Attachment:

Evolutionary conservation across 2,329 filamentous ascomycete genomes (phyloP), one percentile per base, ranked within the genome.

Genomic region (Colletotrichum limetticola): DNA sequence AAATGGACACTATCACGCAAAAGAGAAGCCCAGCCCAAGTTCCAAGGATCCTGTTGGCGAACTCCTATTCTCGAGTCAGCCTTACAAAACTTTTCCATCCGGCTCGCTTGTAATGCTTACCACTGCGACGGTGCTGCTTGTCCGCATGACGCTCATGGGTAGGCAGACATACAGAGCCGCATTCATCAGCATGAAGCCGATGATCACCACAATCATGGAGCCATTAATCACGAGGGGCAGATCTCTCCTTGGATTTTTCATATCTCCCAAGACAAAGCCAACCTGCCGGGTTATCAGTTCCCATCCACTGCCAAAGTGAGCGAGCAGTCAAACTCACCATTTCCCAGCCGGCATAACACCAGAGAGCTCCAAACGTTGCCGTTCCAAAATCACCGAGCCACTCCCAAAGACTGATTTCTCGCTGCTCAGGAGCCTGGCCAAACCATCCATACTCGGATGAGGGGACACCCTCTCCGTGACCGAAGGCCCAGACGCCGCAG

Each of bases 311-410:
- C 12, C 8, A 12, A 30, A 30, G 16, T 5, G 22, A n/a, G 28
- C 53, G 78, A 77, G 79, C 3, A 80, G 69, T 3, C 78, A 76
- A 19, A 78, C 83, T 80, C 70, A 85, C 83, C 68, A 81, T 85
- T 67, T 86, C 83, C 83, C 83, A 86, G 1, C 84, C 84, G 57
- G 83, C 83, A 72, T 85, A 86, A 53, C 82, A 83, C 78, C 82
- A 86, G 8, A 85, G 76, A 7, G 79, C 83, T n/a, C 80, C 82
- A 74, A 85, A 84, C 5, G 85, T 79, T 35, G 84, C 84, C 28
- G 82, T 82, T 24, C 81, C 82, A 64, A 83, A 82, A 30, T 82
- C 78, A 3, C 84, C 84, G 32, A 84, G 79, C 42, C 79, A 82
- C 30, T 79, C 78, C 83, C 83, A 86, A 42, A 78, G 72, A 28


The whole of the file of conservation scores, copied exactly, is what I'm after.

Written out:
Evolutionary conservation across 2,329 filamentous ascomycete genomes (phyloP), one percentile per base, ranked within the genome.

Genomic region (Colletotrichum limetticola): DNA sequence AAATGGACACTATCACGCAAAAGAGAAGCCCAGCCCAAGTTCCAAGGATCCTGTTGGCGAACTCCTATTCTCGAGTCAGCCTTACAAAACTTTTCCATCCGGCTCGCTTGTAATGCTTACCACTGCGACGGTGCTGCTTGTCCGCATGACGCTCATGGGTAGGCAGACATACAGAGCCGCATTCATCAGCATGAAGCCGATGATCACCACAATCATGGAGCCATTAATCACGAGGGGCAGATCTCTCCTTGGATTTTTCATATCTCCCAAGACAAAGCCAACCTGCCGGGTTATCAGTTCCCATCCACTGCCAAAGTGAGCGAGCAGTCAAACTCACCATTTCCCAGCCGGCATAACACCAGAGAGCTCCAAACGTTGCCGTTCCAAAATCACCGAGCCACTCCCAAAGACTGATTTCTCGCTGCTCAGGAGCCTGGCCAAACCATCCATACTCGGATGAGGGGACACCCTCTCCGTGACCGAAGGCCCAGACGCCGCAG

Each of bases 311-410:
- C 12, C 8, A 12, A 30, A 30, G 16, T 5, G 22, A n/a, G 28
- C 53, G 78, A 77, G 79, C 3, A 80, G 69, T 3, C 78, A 76
- A 19, A 78, C 83, T 80, C 70, A 85, C 83, C 68, A 81, T 85
- T 67, T 86, C 83, C 83, C 83, A 86, G 1, C 84, C 84, G 57
- G 83, C 83, A 72, T 85, A 86, A 53, C 82, A 83, C 78, C 82
- A 86, G 8, A 85, G 76, A 7, G 79, C 83, T n/a, C 80, C 82
- A 74, A 85, A 84, C 5, G 85, T 79, T 35, G 84, C 84, C 28
- G 82, T 82, T 24, C 81, C 82, A 64, A 83, A 82, A 30, T 82
- C 78, A 3, C 84, C 84, G 32, A 84, G 79, C 42, C 79, A 82
- C 30, T 79, C 78, C 83, C 83, A 86, A 42, A 78, G 72, A 28